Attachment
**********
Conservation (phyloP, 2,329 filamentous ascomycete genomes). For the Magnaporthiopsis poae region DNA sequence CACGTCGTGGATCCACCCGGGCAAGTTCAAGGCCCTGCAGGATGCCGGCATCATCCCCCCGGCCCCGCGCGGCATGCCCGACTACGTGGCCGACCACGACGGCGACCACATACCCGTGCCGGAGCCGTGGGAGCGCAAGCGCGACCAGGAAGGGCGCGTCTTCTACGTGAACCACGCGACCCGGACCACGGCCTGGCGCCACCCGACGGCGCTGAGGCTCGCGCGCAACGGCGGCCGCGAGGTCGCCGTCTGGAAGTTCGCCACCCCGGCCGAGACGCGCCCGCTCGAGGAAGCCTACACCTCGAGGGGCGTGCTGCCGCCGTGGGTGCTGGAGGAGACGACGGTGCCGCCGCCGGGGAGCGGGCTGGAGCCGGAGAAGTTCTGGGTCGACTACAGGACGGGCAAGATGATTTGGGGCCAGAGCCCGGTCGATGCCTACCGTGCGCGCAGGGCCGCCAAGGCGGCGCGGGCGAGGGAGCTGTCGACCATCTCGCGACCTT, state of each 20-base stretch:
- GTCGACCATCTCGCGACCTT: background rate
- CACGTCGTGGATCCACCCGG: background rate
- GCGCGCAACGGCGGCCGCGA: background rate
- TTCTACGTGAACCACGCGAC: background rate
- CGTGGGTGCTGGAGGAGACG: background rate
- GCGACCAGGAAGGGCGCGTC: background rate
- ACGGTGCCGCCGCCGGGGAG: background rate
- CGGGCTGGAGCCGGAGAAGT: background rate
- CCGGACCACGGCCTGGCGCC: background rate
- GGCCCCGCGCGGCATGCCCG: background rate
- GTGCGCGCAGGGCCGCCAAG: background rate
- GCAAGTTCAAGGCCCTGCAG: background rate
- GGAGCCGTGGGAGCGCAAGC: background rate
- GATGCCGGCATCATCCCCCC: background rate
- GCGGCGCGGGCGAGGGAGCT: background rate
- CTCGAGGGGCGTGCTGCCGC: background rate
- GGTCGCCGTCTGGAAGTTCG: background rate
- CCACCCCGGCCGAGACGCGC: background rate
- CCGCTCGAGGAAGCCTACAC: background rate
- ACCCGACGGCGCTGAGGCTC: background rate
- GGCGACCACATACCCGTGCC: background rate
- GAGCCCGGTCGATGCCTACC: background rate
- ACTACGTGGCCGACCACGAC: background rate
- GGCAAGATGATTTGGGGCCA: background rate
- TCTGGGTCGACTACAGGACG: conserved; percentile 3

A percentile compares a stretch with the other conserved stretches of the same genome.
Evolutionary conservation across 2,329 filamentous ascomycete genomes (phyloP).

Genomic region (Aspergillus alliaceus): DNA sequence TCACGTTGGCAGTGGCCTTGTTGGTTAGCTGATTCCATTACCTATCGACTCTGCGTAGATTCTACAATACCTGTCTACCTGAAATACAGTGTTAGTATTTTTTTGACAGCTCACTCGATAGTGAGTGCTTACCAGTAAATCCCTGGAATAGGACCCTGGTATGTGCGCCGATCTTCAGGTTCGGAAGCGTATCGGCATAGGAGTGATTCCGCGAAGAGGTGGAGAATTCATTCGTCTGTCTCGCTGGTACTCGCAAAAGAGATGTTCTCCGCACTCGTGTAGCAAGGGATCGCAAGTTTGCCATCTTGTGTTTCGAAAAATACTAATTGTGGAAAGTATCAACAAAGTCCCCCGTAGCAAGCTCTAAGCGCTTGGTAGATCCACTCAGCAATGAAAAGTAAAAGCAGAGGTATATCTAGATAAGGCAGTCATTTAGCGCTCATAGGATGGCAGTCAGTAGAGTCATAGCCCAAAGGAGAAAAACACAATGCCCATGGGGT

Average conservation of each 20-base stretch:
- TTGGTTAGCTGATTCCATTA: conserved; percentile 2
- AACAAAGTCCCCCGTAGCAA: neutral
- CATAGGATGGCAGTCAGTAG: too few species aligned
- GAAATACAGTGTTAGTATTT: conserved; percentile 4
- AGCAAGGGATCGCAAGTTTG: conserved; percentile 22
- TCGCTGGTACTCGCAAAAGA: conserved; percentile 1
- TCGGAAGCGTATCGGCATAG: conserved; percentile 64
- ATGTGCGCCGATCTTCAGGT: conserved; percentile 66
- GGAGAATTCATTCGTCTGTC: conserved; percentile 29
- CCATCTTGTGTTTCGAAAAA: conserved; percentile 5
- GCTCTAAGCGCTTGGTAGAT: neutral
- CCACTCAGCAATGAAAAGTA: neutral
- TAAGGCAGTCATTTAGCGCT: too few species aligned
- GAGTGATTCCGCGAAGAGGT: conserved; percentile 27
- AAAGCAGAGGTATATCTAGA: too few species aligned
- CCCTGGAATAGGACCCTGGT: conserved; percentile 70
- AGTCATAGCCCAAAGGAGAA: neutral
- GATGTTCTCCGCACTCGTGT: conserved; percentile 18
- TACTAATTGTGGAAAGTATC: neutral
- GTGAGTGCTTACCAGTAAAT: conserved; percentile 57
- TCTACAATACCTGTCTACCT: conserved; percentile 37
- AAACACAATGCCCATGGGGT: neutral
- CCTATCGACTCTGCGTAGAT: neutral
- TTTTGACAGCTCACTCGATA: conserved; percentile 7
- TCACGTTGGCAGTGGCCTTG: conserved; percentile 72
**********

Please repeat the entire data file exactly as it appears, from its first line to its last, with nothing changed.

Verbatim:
Conservation (phyloP, 2,329 filamentous ascomycete genomes). For the Magnaporthiopsis poae region DNA sequence CACGTCGTGGATCCACCCGGGCAAGTTCAAGGCCCTGCAGGATGCCGGCATCATCCCCCCGGCCCCGCGCGGCATGCCCGACTACGTGGCCGACCACGACGGCGACCACATACCCGTGCCGGAGCCGTGGGAGCGCAAGCGCGACCAGGAAGGGCGCGTCTTCTACGTGAACCACGCGACCCGGACCACGGCCTGGCGCCACCCGACGGCGCTGAGGCTCGCGCGCAACGGCGGCCGCGAGGTCGCCGTCTGGAAGTTCGCCACCCCGGCCGAGACGCGCCCGCTCGAGGAAGCCTACACCTCGAGGGGCGTGCTGCCGCCGTGGGTGCTGGAGGAGACGACGGTGCCGCCGCCGGGGAGCGGGCTGGAGCCGGAGAAGTTCTGGGTCGACTACAGGACGGGCAAGATGATTTGGGGCCAGAGCCCGGTCGATGCCTACCGTGCGCGCAGGGCCGCCAAGGCGGCGCGGGCGAGGGAGCTGTCGACCATCTCGCGACCTT, state of each 20-base stretch:
- GTCGACCATCTCGCGACCTT: background rate
- CACGTCGTGGATCCACCCGG: background rate
- GCGCGCAACGGCGGCCGCGA: background rate
- TTCTACGTGAACCACGCGAC: background rate
- CGTGGGTGCTGGAGGAGACG: background rate
- GCGACCAGGAAGGGCGCGTC: background rate
- ACGGTGCCGCCGCCGGGGAG: background rate
- CGGGCTGGAGCCGGAGAAGT: background rate
- CCGGACCACGGCCTGGCGCC: background rate
- GGCCCCGCGCGGCATGCCCG: background rate
- GTGCGCGCAGGGCCGCCAAG: background rate
- GCAAGTTCAAGGCCCTGCAG: background rate
- GGAGCCGTGGGAGCGCAAGC: background rate
- GATGCCGGCATCATCCCCCC: background rate
- GCGGCGCGGGCGAGGGAGCT: background rate
- CTCGAGGGGCGTGCTGCCGC: background rate
- GGTCGCCGTCTGGAAGTTCG: background rate
- CCACCCCGGCCGAGACGCGC: background rate
- CCGCTCGAGGAAGCCTACAC: background rate
- ACCCGACGGCGCTGAGGCTC: background rate
- GGCGACCACATACCCGTGCC: background rate
- GAGCCCGGTCGATGCCTACC: background rate
- ACTACGTGGCCGACCACGAC: background rate
- GGCAAGATGATTTGGGGCCA: background rate
- TCTGGGTCGACTACAGGACG: conserved; percentile 3

A percentile compares a stretch with the other conserved stretches of the same genome.
Evolutionary conservation across 2,329 filamentous ascomycete genomes (phyloP).

Genomic region (Aspergillus alliaceus): DNA sequence TCACGTTGGCAGTGGCCTTGTTGGTTAGCTGATTCCATTACCTATCGACTCTGCGTAGATTCTACAATACCTGTCTACCTGAAATACAGTGTTAGTATTTTTTTGACAGCTCACTCGATAGTGAGTGCTTACCAGTAAATCCCTGGAATAGGACCCTGGTATGTGCGCCGATCTTCAGGTTCGGAAGCGTATCGGCATAGGAGTGATTCCGCGAAGAGGTGGAGAATTCATTCGTCTGTCTCGCTGGTACTCGCAAAAGAGATGTTCTCCGCACTCGTGTAGCAAGGGATCGCAAGTTTGCCATCTTGTGTTTCGAAAAATACTAATTGTGGAAAGTATCAACAAAGTCCCCCGTAGCAAGCTCTAAGCGCTTGGTAGATCCACTCAGCAATGAAAAGTAAAAGCAGAGGTATATCTAGATAAGGCAGTCATTTAGCGCTCATAGGATGGCAGTCAGTAGAGTCATAGCCCAAAGGAGAAAAACACAATGCCCATGGGGT

Average conservation of each 20-base stretch:
- TTGGTTAGCTGATTCCATTA: conserved; percentile 2
- AACAAAGTCCCCCGTAGCAA: neutral
- CATAGGATGGCAGTCAGTAG: too few species aligned
- GAAATACAGTGTTAGTATTT: conserved; percentile 4
- AGCAAGGGATCGCAAGTTTG: conserved; percentile 22
- TCGCTGGTACTCGCAAAAGA: conserved; percentile 1
- TCGGAAGCGTATCGGCATAG: conserved; percentile 64
- ATGTGCGCCGATCTTCAGGT: conserved; percentile 66
- GGAGAATTCATTCGTCTGTC: conserved; percentile 29
- CCATCTTGTGTTTCGAAAAA: conserved; percentile 5
- GCTCTAAGCGCTTGGTAGAT: neutral
- CCACTCAGCAATGAAAAGTA: neutral
- TAAGGCAGTCATTTAGCGCT: too few species aligned
- GAGTGATTCCGCGAAGAGGT: conserved; percentile 27
- AAAGCAGAGGTATATCTAGA: too few species aligned
- CCCTGGAATAGGACCCTGGT: conserved; percentile 70
- AGTCATAGCCCAAAGGAGAA: neutral
- GATGTTCTCCGCACTCGTGT: conserved; percentile 18
- TACTAATTGTGGAAAGTATC: neutral
- GTGAGTGCTTACCAGTAAAT: conserved; percentile 57
- TCTACAATACCTGTCTACCT: conserved; percentile 37
- AAACACAATGCCCATGGGGT: neutral
- CCTATCGACTCTGCGTAGAT: neutral
- TTTTGACAGCTCACTCGATA: conserved; percentile 7
- TCACGTTGGCAGTGGCCTTG: conserved; percentile 72